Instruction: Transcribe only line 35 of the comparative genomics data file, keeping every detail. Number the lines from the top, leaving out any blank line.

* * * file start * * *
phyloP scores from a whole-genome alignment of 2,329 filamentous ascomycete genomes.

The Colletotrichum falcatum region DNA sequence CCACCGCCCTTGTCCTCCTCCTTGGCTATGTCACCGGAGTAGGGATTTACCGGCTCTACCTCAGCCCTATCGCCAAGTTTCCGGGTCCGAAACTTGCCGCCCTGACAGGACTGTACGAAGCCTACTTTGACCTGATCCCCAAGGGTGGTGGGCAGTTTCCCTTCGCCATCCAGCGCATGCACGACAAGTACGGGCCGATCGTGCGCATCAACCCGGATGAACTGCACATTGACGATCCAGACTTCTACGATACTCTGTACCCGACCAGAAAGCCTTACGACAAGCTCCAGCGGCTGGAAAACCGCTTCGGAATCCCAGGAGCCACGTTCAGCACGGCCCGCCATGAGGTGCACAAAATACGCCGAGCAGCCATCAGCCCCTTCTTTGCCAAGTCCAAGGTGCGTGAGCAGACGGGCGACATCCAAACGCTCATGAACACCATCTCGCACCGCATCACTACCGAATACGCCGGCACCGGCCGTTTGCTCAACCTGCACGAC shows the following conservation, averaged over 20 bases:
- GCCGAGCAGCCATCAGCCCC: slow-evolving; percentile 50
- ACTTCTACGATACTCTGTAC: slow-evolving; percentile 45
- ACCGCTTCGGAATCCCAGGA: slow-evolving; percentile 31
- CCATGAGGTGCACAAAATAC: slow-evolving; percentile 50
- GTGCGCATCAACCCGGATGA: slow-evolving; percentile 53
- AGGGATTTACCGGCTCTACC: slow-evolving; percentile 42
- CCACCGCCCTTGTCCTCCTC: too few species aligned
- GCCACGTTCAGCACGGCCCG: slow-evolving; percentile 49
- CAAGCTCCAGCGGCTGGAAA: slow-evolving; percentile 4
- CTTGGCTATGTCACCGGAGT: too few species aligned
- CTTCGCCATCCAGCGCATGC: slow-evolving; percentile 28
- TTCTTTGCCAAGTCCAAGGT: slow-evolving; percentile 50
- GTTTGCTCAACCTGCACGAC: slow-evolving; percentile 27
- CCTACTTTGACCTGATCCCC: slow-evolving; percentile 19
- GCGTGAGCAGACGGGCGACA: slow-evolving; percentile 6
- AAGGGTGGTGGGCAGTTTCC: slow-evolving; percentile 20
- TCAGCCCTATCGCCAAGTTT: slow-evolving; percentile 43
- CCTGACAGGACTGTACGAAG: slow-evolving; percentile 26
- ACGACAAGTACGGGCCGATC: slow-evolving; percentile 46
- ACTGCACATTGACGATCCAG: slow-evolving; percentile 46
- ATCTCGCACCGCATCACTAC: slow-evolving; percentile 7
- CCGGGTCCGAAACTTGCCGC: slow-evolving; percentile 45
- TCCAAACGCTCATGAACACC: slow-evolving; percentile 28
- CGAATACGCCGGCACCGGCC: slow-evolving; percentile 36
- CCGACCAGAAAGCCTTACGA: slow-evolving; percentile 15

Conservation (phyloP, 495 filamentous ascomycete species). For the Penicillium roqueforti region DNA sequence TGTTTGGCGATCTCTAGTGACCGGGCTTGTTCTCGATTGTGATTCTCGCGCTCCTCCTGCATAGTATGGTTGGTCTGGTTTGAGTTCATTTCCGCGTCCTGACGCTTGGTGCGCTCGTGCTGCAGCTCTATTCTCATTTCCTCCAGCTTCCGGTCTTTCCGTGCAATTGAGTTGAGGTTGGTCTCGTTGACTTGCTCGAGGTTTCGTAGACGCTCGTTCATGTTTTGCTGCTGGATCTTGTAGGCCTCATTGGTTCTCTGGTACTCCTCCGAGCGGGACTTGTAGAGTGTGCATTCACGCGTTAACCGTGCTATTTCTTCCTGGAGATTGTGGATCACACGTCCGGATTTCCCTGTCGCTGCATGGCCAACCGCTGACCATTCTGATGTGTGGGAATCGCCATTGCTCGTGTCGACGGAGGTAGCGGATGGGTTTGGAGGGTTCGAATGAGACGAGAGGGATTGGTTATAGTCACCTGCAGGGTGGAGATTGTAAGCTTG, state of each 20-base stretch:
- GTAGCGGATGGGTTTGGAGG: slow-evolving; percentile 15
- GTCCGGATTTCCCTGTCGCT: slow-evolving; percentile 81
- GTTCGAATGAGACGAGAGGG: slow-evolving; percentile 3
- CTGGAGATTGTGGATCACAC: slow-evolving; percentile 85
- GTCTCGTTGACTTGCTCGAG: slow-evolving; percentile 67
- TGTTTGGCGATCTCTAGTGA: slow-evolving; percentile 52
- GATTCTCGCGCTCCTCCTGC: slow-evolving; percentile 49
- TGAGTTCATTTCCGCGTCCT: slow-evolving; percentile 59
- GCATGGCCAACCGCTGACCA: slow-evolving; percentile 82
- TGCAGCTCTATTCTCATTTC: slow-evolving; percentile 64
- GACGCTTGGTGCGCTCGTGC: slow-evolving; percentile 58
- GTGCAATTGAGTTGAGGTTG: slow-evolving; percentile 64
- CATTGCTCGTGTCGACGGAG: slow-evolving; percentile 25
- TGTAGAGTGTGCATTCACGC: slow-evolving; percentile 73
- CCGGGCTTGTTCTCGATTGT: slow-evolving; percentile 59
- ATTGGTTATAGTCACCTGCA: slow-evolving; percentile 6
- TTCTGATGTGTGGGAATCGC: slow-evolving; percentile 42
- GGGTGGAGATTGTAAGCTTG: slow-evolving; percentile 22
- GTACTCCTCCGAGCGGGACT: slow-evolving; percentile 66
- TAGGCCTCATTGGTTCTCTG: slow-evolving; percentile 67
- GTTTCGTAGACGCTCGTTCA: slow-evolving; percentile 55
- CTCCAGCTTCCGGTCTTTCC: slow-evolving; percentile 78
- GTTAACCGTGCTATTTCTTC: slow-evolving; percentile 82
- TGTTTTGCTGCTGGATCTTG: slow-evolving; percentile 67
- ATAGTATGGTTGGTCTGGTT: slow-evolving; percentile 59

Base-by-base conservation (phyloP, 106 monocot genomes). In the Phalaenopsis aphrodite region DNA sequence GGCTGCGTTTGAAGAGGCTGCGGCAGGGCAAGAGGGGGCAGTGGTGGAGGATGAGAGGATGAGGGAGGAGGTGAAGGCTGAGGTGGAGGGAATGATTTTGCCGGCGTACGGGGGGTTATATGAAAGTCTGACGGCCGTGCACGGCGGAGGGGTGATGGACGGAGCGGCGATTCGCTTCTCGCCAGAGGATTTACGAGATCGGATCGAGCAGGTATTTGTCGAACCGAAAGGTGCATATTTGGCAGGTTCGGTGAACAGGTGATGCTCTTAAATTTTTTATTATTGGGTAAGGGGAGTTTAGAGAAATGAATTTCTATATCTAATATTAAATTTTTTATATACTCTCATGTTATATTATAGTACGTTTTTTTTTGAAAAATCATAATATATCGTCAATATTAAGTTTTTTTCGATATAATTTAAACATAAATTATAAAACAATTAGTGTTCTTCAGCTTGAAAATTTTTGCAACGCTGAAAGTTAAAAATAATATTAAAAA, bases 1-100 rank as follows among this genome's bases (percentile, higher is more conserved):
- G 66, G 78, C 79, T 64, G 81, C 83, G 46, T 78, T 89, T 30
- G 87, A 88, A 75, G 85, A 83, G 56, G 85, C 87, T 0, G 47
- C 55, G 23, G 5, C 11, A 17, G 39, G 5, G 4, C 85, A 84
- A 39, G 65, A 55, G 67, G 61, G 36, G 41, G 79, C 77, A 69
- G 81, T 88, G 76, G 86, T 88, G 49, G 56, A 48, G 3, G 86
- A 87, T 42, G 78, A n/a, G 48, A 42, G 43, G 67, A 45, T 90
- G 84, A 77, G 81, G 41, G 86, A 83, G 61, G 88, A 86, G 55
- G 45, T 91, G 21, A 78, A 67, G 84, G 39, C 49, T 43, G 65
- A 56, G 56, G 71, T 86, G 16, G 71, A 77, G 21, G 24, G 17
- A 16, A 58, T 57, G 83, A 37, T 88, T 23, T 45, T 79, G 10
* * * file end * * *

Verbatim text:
- GATTCTCGCGCTCCTCCTGC: slow-evolving; percentile 49